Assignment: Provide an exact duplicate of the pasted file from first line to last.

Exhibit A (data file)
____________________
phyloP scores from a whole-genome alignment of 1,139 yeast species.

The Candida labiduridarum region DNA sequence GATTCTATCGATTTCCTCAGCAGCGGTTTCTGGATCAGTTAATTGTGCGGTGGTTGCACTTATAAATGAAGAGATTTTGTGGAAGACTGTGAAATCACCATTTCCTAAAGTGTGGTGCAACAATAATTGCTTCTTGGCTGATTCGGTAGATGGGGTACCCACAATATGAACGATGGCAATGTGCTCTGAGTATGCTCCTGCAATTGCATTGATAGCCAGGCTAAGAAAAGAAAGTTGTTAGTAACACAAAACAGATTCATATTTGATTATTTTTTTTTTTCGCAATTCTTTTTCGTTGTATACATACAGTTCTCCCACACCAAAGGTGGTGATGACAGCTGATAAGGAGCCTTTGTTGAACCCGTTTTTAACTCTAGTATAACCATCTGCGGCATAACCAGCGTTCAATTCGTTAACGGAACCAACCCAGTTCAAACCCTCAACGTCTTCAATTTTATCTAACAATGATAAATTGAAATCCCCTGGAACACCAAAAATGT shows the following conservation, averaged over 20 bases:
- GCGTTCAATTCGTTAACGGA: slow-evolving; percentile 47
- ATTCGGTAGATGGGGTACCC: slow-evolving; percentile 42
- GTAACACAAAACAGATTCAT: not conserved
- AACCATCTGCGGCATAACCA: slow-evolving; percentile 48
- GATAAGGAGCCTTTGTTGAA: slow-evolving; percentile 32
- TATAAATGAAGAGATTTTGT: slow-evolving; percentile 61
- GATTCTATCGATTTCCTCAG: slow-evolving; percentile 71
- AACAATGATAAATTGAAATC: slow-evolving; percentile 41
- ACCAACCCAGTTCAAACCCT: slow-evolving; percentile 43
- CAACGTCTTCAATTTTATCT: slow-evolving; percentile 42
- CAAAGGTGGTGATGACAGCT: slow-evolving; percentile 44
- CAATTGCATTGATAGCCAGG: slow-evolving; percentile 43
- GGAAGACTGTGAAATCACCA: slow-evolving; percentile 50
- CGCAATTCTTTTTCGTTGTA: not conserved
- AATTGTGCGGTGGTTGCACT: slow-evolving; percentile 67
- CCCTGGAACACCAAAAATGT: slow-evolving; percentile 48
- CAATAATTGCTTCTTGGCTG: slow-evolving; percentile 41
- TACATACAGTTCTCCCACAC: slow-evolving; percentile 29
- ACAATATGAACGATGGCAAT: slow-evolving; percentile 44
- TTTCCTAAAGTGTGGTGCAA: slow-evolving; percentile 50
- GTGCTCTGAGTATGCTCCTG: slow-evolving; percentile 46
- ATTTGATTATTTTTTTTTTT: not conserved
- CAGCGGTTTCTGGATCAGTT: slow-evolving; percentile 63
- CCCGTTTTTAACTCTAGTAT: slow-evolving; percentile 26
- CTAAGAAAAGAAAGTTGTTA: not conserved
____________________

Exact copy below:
phyloP scores from a whole-genome alignment of 1,139 yeast species.

The Candida labiduridarum region DNA sequence GATTCTATCGATTTCCTCAGCAGCGGTTTCTGGATCAGTTAATTGTGCGGTGGTTGCACTTATAAATGAAGAGATTTTGTGGAAGACTGTGAAATCACCATTTCCTAAAGTGTGGTGCAACAATAATTGCTTCTTGGCTGATTCGGTAGATGGGGTACCCACAATATGAACGATGGCAATGTGCTCTGAGTATGCTCCTGCAATTGCATTGATAGCCAGGCTAAGAAAAGAAAGTTGTTAGTAACACAAAACAGATTCATATTTGATTATTTTTTTTTTTCGCAATTCTTTTTCGTTGTATACATACAGTTCTCCCACACCAAAGGTGGTGATGACAGCTGATAAGGAGCCTTTGTTGAACCCGTTTTTAACTCTAGTATAACCATCTGCGGCATAACCAGCGTTCAATTCGTTAACGGAACCAACCCAGTTCAAACCCTCAACGTCTTCAATTTTATCTAACAATGATAAATTGAAATCCCCTGGAACACCAAAAATGT shows the following conservation, averaged over 20 bases:
- GCGTTCAATTCGTTAACGGA: slow-evolving; percentile 47
- ATTCGGTAGATGGGGTACCC: slow-evolving; percentile 42
- GTAACACAAAACAGATTCAT: not conserved
- AACCATCTGCGGCATAACCA: slow-evolving; percentile 48
- GATAAGGAGCCTTTGTTGAA: slow-evolving; percentile 32
- TATAAATGAAGAGATTTTGT: slow-evolving; percentile 61
- GATTCTATCGATTTCCTCAG: slow-evolving; percentile 71
- AACAATGATAAATTGAAATC: slow-evolving; percentile 41
- ACCAACCCAGTTCAAACCCT: slow-evolving; percentile 43
- CAACGTCTTCAATTTTATCT: slow-evolving; percentile 42
- CAAAGGTGGTGATGACAGCT: slow-evolving; percentile 44
- CAATTGCATTGATAGCCAGG: slow-evolving; percentile 43
- GGAAGACTGTGAAATCACCA: slow-evolving; percentile 50
- CGCAATTCTTTTTCGTTGTA: not conserved
- AATTGTGCGGTGGTTGCACT: slow-evolving; percentile 67
- CCCTGGAACACCAAAAATGT: slow-evolving; percentile 48
- CAATAATTGCTTCTTGGCTG: slow-evolving; percentile 41
- TACATACAGTTCTCCCACAC: slow-evolving; percentile 29
- ACAATATGAACGATGGCAAT: slow-evolving; percentile 44
- TTTCCTAAAGTGTGGTGCAA: slow-evolving; percentile 50
- GTGCTCTGAGTATGCTCCTG: slow-evolving; percentile 46
- ATTTGATTATTTTTTTTTTT: not conserved
- CAGCGGTTTCTGGATCAGTT: slow-evolving; percentile 63
- CCCGTTTTTAACTCTAGTAT: slow-evolving; percentile 26
- CTAAGAAAAGAAAGTTGTTA: not conserved